Paneer/Ricotta part 2

In an attempt to continue our demonstration of the various possibilities available in using pressed Ricotta or Paneer (see previous article), we're going to now demonstrate the Ricotta cutlet.  For this execution, one needn't pre-fry the Paneer as in the stewed preparations, because it will be fried in its final step anyways.

Shallow-Fried, Panko - Crusted Ricotta


1 lbs. block Paneer (see previous Blogpost)

3 ea Eggs, whole, beaten

1 lbs. All-Purpose Flour

1 lbs Panko Breadcrumbs

2 c Grapeseed Oil, or as needed

Finishing Salt, as needed.

(Note: That typical fried cheese that you're picturing is a completely different animal.  Breaded Mozzarella is elastic, fatty and delicious in its own way.  Shallow-fried Paneer is more firm and high in protein, making it more like a vegetarian chicken or tofu cutlet.)

Our Paneer "Blocks" are shaped nicely, since we use a cheese press.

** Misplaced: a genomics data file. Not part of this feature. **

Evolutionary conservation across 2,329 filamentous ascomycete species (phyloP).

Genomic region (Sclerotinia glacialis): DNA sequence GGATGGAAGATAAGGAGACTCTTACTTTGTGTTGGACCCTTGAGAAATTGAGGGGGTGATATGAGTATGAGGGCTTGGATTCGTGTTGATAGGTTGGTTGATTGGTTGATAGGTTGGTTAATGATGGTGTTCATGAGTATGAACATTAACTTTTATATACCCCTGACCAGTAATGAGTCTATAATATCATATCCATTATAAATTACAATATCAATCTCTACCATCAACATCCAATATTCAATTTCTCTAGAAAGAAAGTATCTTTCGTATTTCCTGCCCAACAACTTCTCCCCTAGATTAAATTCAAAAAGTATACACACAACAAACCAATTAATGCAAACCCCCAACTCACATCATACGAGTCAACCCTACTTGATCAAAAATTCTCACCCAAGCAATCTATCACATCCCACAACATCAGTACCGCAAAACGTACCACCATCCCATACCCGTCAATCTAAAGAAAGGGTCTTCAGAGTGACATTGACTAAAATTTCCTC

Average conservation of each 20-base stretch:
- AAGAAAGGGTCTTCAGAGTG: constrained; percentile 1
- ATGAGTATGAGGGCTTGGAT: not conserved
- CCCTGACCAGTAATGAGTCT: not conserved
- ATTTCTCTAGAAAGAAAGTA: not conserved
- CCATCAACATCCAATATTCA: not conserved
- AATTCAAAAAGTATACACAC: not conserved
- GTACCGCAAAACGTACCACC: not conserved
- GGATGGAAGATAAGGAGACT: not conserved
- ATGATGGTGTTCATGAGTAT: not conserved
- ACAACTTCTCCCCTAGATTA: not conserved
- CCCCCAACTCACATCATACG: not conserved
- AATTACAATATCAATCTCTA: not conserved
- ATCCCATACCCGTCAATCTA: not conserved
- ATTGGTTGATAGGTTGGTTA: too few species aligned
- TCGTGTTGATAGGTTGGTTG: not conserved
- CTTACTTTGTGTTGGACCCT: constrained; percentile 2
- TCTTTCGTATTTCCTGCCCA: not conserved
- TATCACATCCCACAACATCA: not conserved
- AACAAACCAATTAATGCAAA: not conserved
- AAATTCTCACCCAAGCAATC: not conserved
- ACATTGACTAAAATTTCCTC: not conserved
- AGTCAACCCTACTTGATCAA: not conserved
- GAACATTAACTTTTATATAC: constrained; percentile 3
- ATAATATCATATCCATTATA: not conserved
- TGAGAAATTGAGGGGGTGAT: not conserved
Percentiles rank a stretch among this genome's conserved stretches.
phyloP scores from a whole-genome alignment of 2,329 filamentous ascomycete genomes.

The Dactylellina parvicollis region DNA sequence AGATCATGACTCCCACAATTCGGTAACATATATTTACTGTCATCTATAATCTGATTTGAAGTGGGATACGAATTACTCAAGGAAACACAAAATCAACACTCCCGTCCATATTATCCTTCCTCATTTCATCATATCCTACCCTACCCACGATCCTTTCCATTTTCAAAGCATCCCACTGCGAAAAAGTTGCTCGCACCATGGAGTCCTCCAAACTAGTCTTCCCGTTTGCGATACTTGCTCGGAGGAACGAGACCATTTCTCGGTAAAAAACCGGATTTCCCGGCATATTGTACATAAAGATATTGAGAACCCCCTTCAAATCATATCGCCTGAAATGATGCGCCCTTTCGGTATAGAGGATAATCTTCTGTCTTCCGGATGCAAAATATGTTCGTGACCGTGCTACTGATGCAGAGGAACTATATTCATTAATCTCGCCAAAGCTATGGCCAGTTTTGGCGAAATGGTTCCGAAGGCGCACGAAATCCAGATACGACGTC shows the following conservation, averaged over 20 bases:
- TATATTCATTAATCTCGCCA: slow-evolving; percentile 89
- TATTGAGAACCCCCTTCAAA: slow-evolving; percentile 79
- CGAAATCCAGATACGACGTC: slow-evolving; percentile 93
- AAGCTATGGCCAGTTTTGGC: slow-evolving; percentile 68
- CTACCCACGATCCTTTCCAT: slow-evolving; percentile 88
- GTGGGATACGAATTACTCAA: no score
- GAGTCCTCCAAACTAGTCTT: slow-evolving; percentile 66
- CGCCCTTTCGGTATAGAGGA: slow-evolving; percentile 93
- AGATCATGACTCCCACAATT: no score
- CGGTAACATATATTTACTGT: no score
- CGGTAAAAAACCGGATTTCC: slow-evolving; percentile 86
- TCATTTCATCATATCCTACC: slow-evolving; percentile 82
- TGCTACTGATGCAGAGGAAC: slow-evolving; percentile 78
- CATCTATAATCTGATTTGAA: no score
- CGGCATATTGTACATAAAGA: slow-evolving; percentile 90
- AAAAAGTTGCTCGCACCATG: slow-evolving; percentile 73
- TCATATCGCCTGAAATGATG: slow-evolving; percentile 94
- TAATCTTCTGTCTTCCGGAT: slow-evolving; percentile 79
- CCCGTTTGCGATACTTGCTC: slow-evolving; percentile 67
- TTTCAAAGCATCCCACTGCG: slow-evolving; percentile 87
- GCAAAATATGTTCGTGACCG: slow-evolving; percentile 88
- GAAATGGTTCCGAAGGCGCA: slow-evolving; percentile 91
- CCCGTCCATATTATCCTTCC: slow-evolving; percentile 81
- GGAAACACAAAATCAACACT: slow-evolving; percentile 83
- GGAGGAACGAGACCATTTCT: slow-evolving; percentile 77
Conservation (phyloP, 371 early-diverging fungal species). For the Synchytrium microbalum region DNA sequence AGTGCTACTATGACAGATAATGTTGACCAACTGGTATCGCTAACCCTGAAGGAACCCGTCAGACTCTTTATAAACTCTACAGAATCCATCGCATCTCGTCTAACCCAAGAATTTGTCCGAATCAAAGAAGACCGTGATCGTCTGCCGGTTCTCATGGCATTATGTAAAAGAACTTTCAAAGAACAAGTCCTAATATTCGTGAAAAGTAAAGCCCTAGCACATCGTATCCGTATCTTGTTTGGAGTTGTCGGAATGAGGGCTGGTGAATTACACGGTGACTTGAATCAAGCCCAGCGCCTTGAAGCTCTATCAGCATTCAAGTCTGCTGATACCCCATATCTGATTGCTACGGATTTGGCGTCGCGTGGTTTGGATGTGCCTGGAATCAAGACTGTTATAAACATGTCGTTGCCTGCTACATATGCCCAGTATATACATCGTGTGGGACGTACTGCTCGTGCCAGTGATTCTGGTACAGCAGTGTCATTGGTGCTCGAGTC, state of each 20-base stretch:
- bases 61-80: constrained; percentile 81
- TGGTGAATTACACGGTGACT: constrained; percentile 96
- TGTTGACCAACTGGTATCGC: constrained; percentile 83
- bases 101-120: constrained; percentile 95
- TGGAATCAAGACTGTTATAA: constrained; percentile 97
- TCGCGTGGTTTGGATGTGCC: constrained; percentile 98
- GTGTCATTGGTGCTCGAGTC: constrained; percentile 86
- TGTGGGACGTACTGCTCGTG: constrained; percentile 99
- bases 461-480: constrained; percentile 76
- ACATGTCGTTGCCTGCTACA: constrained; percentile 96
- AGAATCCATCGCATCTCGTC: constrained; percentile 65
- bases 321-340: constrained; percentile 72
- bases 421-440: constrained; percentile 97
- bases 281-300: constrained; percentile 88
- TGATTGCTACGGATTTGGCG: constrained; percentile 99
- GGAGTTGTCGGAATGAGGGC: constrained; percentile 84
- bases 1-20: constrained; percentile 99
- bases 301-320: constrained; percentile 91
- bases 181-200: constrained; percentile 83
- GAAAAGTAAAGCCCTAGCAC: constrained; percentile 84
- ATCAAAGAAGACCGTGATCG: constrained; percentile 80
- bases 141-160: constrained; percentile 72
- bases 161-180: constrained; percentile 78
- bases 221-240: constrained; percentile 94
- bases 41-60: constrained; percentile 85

Rougher, organic shapes are lovely as well, like snowflakes.

- First, take the block of Paneer and slice into cutlets.

- Dredge Paneer cutlets in All-Purpose flour, tap off all excess.

- Coat in beaten Eggs

- Finish by dredging in Panko Breadcrumbs.

- Shallow-fry in 1/2 inch of Grapeseed Oil, turning to brown evenly.

-Place on paper towels to drain oil, sprinkle with finishing salt.

- Serve as desired.

At, Le Cigare Volant, we currently serve our Breaded Ricotta with Blistered Chard, Butternut Squash Gnocchi, and Carrot/Pumpkin Puree.  The flavor accents come from a compote we call Apple Agrodolce, which is an Italian sweet and sour sauce.  We draw a line of Parmesan Puree on the dish in front of the guest.  This puree is sharp, tangy and bright with acidity and salt, allowing us to accent all of the rich flavors in the dish.  By drawing the line, we force the guest to pull the food through the condiment, creating a very interesting, slow, and complex flavor release.

How sick does that sound?!?

Ryan Shelton